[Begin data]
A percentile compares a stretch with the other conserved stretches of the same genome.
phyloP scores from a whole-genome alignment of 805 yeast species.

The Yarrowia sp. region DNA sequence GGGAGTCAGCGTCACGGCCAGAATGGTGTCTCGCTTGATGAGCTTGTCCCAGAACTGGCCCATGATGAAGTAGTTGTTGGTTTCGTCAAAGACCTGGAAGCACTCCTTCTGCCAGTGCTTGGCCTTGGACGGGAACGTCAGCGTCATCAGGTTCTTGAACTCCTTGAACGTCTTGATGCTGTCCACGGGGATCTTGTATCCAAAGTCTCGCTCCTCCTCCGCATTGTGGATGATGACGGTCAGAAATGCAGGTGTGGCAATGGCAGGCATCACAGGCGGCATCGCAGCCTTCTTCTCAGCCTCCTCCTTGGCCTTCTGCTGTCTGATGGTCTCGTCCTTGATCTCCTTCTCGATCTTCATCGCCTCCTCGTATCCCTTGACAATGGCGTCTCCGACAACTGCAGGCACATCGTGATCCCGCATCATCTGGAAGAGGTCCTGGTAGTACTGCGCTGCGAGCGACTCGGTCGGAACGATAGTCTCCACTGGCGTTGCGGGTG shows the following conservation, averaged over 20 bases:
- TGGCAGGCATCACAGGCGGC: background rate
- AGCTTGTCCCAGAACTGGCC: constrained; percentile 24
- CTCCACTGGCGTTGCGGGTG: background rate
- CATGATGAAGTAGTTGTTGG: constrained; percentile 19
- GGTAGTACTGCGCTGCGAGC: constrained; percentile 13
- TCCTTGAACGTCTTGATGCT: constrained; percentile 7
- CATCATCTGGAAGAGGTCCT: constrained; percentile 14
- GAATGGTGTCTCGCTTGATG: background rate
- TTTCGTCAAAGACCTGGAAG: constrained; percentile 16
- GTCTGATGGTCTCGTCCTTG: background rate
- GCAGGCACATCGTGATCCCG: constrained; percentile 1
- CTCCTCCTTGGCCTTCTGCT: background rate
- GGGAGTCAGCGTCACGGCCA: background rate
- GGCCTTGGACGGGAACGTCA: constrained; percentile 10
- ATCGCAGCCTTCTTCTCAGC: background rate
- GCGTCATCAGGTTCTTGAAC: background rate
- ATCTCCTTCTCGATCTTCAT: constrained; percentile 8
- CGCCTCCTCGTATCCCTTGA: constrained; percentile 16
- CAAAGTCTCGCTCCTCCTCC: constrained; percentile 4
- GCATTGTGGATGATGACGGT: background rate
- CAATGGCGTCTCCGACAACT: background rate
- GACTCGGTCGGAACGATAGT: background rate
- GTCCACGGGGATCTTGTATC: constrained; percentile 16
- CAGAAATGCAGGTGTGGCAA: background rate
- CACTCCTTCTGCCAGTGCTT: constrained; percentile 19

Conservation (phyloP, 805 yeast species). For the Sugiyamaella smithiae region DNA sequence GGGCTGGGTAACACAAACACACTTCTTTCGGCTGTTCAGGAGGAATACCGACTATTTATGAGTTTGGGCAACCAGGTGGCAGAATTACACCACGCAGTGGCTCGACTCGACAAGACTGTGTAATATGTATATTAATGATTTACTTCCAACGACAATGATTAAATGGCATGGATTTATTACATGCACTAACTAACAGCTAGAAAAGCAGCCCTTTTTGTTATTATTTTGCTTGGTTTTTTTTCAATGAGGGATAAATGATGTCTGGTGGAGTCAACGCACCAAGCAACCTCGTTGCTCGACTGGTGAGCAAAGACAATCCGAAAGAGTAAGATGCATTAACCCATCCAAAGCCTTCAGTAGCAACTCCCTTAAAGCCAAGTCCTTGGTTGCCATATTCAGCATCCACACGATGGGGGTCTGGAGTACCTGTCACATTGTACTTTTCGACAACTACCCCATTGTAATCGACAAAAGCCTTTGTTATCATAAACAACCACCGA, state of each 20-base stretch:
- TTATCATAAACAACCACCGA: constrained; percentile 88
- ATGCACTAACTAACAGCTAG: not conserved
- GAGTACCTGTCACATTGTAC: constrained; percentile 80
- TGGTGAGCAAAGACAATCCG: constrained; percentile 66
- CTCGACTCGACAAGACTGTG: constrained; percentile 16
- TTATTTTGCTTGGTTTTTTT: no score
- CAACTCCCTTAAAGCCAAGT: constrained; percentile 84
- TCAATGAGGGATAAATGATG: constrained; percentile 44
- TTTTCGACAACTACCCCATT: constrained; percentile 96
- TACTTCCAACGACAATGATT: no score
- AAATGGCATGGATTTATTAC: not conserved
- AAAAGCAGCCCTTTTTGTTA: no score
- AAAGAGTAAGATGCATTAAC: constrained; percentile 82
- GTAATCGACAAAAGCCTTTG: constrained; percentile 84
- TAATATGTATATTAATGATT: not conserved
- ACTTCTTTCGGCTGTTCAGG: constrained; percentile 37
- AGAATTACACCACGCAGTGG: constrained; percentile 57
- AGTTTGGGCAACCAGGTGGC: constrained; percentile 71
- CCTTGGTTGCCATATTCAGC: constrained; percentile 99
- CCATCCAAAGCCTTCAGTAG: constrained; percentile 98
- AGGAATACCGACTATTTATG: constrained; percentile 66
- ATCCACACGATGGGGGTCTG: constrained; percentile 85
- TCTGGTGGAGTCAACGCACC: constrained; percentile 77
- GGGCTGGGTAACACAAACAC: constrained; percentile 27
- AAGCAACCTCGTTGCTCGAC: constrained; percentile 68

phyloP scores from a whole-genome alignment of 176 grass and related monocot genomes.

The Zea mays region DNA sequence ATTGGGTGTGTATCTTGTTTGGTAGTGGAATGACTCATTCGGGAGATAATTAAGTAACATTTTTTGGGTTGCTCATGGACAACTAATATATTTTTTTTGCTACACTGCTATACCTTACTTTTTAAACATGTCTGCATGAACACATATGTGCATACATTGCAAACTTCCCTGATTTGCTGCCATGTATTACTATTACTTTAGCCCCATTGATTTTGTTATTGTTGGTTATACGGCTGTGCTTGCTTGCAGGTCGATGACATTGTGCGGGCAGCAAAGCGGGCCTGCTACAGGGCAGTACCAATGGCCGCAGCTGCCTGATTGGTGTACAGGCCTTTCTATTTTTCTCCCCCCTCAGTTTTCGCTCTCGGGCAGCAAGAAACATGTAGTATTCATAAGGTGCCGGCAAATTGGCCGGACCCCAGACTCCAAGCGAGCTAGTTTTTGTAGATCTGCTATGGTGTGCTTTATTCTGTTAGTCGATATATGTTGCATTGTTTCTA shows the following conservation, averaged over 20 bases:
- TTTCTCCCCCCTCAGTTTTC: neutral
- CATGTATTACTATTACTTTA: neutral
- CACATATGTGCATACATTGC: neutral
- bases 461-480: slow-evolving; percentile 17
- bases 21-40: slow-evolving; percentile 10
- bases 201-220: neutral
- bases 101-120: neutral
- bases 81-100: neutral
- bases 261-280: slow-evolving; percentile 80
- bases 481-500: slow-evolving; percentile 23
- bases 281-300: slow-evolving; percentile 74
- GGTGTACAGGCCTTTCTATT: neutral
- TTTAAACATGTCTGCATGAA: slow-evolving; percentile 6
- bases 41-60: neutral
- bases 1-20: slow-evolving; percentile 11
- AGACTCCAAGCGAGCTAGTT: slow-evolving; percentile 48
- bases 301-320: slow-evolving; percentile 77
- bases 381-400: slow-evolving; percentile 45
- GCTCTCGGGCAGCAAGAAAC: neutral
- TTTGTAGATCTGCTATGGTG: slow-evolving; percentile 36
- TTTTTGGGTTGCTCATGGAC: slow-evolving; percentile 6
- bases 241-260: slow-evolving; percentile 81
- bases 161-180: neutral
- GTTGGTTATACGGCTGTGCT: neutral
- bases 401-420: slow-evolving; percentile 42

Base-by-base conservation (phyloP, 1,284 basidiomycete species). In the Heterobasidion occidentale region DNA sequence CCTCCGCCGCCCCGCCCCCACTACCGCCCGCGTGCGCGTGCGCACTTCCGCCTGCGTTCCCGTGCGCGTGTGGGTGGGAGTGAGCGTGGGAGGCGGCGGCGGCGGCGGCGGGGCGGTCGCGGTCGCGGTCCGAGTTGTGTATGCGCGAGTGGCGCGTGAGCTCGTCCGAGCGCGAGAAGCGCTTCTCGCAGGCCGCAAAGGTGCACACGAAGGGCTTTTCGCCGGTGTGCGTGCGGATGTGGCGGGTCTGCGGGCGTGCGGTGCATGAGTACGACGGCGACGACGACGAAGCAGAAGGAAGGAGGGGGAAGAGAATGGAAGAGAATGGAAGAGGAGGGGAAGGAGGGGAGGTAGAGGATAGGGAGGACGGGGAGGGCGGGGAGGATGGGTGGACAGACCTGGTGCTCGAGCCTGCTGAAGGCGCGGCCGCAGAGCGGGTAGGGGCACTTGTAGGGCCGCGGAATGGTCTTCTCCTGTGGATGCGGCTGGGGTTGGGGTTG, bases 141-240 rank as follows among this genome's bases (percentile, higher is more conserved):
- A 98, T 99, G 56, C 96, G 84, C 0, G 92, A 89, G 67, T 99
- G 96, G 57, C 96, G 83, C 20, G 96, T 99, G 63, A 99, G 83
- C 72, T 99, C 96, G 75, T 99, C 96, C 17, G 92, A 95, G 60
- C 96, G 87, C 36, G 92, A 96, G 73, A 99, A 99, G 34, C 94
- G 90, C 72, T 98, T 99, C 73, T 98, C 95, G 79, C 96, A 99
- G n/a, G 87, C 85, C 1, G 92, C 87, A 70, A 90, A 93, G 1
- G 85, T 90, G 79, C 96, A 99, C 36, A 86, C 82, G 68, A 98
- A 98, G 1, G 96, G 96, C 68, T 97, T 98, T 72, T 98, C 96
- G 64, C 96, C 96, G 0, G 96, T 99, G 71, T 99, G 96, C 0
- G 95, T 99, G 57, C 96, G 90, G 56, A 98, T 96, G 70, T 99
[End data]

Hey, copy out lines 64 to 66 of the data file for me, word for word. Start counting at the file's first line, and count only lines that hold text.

- bases 81-100: neutral
- bases 261-280: slow-evolving; percentile 80
- bases 481-500: slow-evolving; percentile 23